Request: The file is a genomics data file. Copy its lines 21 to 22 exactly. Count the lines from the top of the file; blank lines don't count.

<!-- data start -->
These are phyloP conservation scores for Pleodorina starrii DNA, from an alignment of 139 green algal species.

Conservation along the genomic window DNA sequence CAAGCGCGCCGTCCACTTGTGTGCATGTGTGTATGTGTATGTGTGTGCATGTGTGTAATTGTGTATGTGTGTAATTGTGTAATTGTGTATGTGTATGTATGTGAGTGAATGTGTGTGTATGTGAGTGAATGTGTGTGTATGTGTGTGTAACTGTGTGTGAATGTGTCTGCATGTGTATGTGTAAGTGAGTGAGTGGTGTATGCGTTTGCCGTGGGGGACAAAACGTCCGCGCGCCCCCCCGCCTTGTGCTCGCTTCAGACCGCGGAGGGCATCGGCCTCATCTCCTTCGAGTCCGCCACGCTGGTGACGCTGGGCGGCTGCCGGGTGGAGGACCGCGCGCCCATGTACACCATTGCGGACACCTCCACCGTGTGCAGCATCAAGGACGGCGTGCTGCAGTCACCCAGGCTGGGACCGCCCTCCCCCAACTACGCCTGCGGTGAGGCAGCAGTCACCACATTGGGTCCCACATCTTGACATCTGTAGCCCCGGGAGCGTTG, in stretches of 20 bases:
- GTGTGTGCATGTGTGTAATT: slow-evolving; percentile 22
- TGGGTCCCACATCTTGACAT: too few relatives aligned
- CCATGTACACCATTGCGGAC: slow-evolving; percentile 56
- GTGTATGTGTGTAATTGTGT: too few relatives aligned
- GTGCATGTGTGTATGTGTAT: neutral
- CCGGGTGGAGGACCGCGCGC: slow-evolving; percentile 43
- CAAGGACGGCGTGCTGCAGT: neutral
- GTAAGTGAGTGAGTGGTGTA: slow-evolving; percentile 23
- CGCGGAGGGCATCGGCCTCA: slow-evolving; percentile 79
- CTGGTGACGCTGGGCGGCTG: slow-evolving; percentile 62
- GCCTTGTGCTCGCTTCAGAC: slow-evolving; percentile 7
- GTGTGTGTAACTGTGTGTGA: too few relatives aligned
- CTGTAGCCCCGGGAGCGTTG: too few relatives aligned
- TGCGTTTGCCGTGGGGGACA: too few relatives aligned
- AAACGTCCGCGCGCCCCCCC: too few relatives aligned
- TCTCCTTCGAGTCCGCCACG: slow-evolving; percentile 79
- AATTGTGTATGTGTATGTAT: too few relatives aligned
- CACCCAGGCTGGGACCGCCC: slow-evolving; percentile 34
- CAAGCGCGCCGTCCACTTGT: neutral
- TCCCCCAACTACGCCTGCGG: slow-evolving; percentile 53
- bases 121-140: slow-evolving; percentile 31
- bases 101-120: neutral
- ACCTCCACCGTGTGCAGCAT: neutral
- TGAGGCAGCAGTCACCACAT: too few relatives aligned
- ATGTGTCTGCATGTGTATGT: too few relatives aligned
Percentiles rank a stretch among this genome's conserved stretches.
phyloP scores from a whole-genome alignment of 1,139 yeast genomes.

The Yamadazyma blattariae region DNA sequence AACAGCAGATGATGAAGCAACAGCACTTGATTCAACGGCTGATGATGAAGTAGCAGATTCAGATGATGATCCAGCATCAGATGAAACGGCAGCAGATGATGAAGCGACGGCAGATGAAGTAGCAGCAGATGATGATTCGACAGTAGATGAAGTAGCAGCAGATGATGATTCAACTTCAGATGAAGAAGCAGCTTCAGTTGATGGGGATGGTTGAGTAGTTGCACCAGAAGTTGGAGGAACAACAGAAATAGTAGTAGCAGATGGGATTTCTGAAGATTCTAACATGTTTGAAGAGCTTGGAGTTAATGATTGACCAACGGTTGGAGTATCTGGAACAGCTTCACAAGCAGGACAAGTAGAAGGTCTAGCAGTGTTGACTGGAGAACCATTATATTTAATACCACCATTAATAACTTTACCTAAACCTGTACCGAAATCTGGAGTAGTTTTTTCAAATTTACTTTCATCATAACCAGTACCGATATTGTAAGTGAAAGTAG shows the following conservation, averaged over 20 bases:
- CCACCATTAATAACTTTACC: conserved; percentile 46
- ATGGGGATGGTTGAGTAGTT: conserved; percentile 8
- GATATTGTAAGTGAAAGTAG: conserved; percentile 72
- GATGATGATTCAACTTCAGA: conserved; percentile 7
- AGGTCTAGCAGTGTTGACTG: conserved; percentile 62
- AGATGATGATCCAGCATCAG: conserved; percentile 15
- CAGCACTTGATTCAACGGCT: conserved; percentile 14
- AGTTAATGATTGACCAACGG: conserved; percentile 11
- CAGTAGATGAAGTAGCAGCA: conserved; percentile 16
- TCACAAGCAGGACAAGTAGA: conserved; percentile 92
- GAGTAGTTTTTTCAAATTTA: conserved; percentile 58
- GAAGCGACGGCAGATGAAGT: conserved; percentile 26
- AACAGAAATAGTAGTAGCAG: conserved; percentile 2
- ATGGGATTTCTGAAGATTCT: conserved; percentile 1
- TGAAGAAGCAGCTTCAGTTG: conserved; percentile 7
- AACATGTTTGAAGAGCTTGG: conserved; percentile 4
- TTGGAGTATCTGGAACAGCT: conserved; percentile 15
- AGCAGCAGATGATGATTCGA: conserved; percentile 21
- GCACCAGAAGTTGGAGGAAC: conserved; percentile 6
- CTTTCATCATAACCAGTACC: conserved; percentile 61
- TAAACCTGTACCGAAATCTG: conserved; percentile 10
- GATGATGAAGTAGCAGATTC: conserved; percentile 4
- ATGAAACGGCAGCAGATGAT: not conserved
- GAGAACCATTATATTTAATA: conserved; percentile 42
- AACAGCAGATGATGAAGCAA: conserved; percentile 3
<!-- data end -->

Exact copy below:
- CAAGCGCGCCGTCCACTTGT: neutral
- TCCCCCAACTACGCCTGCGG: slow-evolving; percentile 53